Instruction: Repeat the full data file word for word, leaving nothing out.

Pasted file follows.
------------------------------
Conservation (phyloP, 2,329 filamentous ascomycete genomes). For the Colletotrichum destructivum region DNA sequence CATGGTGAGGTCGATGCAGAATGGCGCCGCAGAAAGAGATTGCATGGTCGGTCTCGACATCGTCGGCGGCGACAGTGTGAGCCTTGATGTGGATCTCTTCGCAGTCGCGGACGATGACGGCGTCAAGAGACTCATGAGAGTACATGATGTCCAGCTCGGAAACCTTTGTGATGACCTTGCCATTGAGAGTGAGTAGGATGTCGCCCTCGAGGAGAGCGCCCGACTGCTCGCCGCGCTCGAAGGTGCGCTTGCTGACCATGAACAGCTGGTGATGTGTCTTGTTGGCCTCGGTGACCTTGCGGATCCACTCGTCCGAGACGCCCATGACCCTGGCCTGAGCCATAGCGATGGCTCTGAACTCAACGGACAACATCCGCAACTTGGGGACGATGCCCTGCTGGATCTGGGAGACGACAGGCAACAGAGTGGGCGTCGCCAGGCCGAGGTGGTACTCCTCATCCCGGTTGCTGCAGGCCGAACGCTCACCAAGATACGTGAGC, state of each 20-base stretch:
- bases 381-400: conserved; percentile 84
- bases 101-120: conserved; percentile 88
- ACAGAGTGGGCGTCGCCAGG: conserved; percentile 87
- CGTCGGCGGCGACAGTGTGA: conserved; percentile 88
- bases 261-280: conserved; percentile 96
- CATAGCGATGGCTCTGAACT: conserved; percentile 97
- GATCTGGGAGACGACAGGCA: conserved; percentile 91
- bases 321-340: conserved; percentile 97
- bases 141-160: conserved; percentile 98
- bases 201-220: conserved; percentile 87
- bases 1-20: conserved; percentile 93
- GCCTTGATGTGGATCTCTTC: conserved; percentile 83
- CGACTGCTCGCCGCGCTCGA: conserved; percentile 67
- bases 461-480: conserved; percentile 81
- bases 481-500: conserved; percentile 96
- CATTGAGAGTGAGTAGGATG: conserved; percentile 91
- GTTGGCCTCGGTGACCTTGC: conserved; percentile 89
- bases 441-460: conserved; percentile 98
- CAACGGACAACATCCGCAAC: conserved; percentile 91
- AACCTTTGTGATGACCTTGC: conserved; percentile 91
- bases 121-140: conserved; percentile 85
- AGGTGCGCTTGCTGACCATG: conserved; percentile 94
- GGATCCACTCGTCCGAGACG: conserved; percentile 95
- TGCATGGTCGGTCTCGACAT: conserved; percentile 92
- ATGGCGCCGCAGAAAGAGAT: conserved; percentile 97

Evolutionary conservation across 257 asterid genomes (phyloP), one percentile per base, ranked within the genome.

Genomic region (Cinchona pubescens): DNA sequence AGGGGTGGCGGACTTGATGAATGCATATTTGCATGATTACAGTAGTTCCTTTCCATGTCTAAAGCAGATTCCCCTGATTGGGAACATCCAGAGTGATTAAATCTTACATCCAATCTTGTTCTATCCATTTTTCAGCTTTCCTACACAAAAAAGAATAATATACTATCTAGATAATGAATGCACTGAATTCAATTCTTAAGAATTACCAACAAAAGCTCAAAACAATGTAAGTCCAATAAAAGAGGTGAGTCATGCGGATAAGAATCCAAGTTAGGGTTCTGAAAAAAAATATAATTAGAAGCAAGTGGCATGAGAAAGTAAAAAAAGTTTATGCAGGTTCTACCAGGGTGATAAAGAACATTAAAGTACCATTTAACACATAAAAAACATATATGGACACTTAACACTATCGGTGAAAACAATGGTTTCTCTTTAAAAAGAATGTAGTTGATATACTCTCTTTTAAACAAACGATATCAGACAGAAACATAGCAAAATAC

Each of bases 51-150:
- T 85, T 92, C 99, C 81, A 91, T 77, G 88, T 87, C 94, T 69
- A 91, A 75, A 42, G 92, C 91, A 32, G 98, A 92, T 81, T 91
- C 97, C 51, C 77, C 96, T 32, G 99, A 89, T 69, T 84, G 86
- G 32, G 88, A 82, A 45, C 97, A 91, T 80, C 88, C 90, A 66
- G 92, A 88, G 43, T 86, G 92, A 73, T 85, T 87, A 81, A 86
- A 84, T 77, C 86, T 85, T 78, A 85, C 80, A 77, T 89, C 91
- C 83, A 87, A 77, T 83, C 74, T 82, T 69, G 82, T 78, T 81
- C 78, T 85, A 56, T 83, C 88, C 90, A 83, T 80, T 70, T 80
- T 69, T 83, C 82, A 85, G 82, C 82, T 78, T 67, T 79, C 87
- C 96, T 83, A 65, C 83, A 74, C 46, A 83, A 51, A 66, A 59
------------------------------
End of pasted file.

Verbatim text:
Conservation (phyloP, 2,329 filamentous ascomycete genomes). For the Colletotrichum destructivum region DNA sequence CATGGTGAGGTCGATGCAGAATGGCGCCGCAGAAAGAGATTGCATGGTCGGTCTCGACATCGTCGGCGGCGACAGTGTGAGCCTTGATGTGGATCTCTTCGCAGTCGCGGACGATGACGGCGTCAAGAGACTCATGAGAGTACATGATGTCCAGCTCGGAAACCTTTGTGATGACCTTGCCATTGAGAGTGAGTAGGATGTCGCCCTCGAGGAGAGCGCCCGACTGCTCGCCGCGCTCGAAGGTGCGCTTGCTGACCATGAACAGCTGGTGATGTGTCTTGTTGGCCTCGGTGACCTTGCGGATCCACTCGTCCGAGACGCCCATGACCCTGGCCTGAGCCATAGCGATGGCTCTGAACTCAACGGACAACATCCGCAACTTGGGGACGATGCCCTGCTGGATCTGGGAGACGACAGGCAACAGAGTGGGCGTCGCCAGGCCGAGGTGGTACTCCTCATCCCGGTTGCTGCAGGCCGAACGCTCACCAAGATACGTGAGC, state of each 20-base stretch:
- bases 381-400: conserved; percentile 84
- bases 101-120: conserved; percentile 88
- ACAGAGTGGGCGTCGCCAGG: conserved; percentile 87
- CGTCGGCGGCGACAGTGTGA: conserved; percentile 88
- bases 261-280: conserved; percentile 96
- CATAGCGATGGCTCTGAACT: conserved; percentile 97
- GATCTGGGAGACGACAGGCA: conserved; percentile 91
- bases 321-340: conserved; percentile 97
- bases 141-160: conserved; percentile 98
- bases 201-220: conserved; percentile 87
- bases 1-20: conserved; percentile 93
- GCCTTGATGTGGATCTCTTC: conserved; percentile 83
- CGACTGCTCGCCGCGCTCGA: conserved; percentile 67
- bases 461-480: conserved; percentile 81
- bases 481-500: conserved; percentile 96
- CATTGAGAGTGAGTAGGATG: conserved; percentile 91
- GTTGGCCTCGGTGACCTTGC: conserved; percentile 89
- bases 441-460: conserved; percentile 98
- CAACGGACAACATCCGCAAC: conserved; percentile 91
- AACCTTTGTGATGACCTTGC: conserved; percentile 91
- bases 121-140: conserved; percentile 85
- AGGTGCGCTTGCTGACCATG: conserved; percentile 94
- GGATCCACTCGTCCGAGACG: conserved; percentile 95
- TGCATGGTCGGTCTCGACAT: conserved; percentile 92
- ATGGCGCCGCAGAAAGAGAT: conserved; percentile 97

Evolutionary conservation across 257 asterid genomes (phyloP), one percentile per base, ranked within the genome.

Genomic region (Cinchona pubescens): DNA sequence AGGGGTGGCGGACTTGATGAATGCATATTTGCATGATTACAGTAGTTCCTTTCCATGTCTAAAGCAGATTCCCCTGATTGGGAACATCCAGAGTGATTAAATCTTACATCCAATCTTGTTCTATCCATTTTTCAGCTTTCCTACACAAAAAAGAATAATATACTATCTAGATAATGAATGCACTGAATTCAATTCTTAAGAATTACCAACAAAAGCTCAAAACAATGTAAGTCCAATAAAAGAGGTGAGTCATGCGGATAAGAATCCAAGTTAGGGTTCTGAAAAAAAATATAATTAGAAGCAAGTGGCATGAGAAAGTAAAAAAAGTTTATGCAGGTTCTACCAGGGTGATAAAGAACATTAAAGTACCATTTAACACATAAAAAACATATATGGACACTTAACACTATCGGTGAAAACAATGGTTTCTCTTTAAAAAGAATGTAGTTGATATACTCTCTTTTAAACAAACGATATCAGACAGAAACATAGCAAAATAC

Each of bases 51-150:
- T 85, T 92, C 99, C 81, A 91, T 77, G 88, T 87, C 94, T 69
- A 91, A 75, A 42, G 92, C 91, A 32, G 98, A 92, T 81, T 91
- C 97, C 51, C 77, C 96, T 32, G 99, A 89, T 69, T 84, G 86
- G 32, G 88, A 82, A 45, C 97, A 91, T 80, C 88, C 90, A 66
- G 92, A 88, G 43, T 86, G 92, A 73, T 85, T 87, A 81, A 86
- A 84, T 77, C 86, T 85, T 78, A 85, C 80, A 77, T 89, C 91
- C 83, A 87, A 77, T 83, C 74, T 82, T 69, G 82, T 78, T 81
- C 78, T 85, A 56, T 83, C 88, C 90, A 83, T 80, T 70, T 80
- T 69, T 83, C 82, A 85, G 82, C 82, T 78, T 67, T 79, C 87
- C 96, T 83, A 65, C 83, A 74, C 46, A 83, A 51, A 66, A 59